Aviva investorsFronesys has joined the initiative led by Aviva Investors to convene a Corporate Sustainability Reporting Coalition (CSRC), which is calling on United Nations (UN) member states to commit to develop a policy framework on corporate sustainability reporting.

    The focus of the initiative is the Rio +20 Earth Summit on sustainable development, which has its 20th anniversary in June 2012. Aviva's initiative is inviting heads of state and heads of government to take action.

    The convention is proposing (see attached PDF) that UN member states at Rio +20 commit to develop national regulations mandating the integration of material sustainability issues in companies’ Annual Report & Accounts. We are also advocating effective mechanisms for investors to hold companies to account on the quality of their disclosures – eg through an advisory vote at the AGM.

    The production of a report and accounts that integrates sustainability throughout will help create the right kind of discussions within boardrooms, throughout firms and encourage investors to think about the sustainability of the firm. We believe this will help capital to be allocated to more sustainable, responsible companies and strengthen the long term sustainability of the financial system.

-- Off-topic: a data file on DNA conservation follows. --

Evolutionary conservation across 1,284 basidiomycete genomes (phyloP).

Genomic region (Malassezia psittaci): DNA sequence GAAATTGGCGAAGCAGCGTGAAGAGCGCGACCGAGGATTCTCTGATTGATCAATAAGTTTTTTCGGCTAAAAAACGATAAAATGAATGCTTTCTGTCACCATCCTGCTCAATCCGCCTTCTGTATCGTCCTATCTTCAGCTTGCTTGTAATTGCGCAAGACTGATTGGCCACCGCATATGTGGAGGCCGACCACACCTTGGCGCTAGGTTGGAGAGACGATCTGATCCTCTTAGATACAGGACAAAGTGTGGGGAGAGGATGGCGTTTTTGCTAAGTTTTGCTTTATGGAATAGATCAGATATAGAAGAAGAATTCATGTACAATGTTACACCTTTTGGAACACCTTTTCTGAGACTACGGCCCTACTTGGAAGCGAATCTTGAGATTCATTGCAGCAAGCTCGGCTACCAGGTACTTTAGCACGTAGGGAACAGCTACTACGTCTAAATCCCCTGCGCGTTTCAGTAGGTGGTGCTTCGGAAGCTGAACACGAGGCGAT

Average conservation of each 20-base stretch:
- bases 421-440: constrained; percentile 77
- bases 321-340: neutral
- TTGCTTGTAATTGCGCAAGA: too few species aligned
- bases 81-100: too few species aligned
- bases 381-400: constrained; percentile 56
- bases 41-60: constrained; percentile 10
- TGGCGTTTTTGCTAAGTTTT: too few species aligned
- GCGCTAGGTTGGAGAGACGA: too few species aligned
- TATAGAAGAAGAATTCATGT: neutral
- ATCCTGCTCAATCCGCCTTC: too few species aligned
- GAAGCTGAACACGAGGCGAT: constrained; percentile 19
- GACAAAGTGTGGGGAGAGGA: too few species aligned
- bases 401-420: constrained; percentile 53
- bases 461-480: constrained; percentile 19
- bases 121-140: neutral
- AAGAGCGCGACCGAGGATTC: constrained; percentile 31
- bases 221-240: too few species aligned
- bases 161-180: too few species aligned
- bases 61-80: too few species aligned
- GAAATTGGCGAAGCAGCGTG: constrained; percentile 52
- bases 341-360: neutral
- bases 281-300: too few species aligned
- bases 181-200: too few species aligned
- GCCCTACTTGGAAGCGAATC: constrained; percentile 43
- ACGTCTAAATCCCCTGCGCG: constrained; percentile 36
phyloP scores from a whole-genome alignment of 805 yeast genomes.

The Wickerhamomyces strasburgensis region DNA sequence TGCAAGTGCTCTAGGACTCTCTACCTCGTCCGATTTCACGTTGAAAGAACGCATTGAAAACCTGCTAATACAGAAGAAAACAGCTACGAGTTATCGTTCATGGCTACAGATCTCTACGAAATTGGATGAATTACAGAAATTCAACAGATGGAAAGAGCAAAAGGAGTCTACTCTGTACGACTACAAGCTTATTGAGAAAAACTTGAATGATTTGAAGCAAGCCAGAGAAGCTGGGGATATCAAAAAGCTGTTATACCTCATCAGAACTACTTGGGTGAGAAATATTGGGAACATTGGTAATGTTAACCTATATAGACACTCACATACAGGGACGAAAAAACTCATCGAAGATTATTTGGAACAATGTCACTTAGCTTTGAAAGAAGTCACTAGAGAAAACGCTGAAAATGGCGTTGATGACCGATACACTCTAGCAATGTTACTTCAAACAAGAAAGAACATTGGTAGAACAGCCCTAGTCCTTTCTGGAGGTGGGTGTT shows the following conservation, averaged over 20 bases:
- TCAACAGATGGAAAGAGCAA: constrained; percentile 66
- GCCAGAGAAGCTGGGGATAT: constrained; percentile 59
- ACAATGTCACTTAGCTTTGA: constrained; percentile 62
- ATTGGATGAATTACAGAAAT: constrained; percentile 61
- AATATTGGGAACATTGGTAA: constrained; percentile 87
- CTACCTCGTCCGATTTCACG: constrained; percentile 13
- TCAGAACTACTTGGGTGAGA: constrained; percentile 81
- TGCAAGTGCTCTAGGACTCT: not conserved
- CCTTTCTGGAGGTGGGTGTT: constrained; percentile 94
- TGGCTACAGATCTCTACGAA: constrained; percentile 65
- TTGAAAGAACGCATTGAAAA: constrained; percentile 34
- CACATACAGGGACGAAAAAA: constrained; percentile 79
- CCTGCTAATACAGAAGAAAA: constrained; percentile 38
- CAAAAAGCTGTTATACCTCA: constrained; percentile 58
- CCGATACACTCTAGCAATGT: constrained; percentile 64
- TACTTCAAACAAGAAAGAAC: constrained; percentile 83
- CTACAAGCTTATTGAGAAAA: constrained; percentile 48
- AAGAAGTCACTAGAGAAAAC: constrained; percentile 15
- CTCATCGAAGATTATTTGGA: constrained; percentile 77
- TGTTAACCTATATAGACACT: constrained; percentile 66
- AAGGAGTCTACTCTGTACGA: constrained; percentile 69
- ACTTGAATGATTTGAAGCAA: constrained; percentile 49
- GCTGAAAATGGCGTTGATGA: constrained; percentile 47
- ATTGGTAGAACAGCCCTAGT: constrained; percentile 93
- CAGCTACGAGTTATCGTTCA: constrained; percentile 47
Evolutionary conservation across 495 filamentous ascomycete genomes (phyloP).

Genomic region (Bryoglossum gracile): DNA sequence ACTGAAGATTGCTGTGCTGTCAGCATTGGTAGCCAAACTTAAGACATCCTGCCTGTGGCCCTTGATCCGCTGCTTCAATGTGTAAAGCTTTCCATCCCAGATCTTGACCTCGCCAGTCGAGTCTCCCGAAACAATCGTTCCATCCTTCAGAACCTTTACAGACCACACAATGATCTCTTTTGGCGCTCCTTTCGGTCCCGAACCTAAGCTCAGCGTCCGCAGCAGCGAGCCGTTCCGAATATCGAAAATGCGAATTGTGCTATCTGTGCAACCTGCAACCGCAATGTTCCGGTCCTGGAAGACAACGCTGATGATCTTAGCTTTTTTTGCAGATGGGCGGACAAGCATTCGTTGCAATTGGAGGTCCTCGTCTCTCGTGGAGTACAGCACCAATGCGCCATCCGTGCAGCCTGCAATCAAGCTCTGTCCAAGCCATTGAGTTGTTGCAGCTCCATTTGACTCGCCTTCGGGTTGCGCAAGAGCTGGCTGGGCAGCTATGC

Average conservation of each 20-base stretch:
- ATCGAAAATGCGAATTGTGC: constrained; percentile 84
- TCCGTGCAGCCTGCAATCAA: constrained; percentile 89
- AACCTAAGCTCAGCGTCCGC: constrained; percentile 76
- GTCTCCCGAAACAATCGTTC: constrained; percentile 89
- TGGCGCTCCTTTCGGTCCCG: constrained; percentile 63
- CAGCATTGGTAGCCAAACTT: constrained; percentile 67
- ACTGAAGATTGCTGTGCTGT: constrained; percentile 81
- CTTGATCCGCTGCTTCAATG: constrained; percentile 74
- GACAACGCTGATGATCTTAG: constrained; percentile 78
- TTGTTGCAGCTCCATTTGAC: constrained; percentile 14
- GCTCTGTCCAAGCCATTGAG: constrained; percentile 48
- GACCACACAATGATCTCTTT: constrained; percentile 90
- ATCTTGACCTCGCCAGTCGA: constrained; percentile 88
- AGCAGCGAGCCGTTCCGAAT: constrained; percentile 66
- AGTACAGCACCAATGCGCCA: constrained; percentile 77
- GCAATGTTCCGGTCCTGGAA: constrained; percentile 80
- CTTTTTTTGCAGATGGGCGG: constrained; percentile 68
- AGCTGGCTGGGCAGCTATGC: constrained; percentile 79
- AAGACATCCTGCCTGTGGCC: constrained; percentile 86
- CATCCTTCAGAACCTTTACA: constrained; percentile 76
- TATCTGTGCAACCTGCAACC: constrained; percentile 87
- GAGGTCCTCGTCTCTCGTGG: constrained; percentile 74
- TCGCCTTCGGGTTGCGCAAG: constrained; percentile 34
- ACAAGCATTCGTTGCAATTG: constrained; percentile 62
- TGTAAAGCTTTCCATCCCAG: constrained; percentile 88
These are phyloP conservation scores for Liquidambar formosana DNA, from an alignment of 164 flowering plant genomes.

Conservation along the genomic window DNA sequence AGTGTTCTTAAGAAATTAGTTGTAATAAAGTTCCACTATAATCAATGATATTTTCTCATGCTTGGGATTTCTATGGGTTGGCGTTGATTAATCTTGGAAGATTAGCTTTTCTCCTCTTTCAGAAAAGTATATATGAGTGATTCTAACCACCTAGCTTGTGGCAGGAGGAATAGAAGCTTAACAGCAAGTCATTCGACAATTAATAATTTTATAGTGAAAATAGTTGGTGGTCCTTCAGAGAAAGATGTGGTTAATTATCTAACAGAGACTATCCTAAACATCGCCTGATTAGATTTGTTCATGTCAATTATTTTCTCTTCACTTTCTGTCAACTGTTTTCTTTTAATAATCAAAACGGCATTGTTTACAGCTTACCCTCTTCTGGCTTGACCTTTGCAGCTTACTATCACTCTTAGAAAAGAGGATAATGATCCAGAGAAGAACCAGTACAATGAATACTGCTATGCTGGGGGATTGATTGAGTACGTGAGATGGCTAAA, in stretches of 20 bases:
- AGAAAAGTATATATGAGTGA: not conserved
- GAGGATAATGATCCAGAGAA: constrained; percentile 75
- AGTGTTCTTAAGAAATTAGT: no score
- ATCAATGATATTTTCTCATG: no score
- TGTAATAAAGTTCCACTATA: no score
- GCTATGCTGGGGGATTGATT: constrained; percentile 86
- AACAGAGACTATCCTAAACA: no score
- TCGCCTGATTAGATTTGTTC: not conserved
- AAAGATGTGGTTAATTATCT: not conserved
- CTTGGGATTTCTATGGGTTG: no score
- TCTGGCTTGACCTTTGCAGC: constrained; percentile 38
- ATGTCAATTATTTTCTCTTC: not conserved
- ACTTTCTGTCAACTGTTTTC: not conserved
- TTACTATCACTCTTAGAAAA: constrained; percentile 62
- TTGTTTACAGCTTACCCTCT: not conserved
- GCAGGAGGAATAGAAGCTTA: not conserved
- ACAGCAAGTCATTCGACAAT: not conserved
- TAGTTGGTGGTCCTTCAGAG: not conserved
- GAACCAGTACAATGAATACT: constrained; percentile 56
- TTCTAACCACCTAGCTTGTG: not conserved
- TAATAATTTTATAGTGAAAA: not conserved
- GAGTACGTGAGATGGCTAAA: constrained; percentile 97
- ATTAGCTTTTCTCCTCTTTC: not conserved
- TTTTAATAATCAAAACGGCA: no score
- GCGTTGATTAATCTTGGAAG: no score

Already countries like India and Brazil are exploring mandatory sustainability reporting and this initiative will be encouraging other countries to embark on the same journey. Clearly, the introduction of integrated reporting offers one key mechanism for bringing sustainability into the mainstream of corporate reporting.


    29 November 2011

    Fronesys collaborates on ICT sustainability with ITU

    Fronesys is collaborating with a group of information and communications technology companies under the auspices of the ITU (The International Telecommunication Union) to help communicate the importance of sustainability.  ITU

    The major thrust of the effort is in creating guidelines for corporate companies on sustainability issues relating to ICT, and confirming the vital role that standards play in this regard. Fronesys is very pleased to be involved in this work. 

    To find out more , check out http://www.itu.int/ITU-T/climatechange/ess/index.html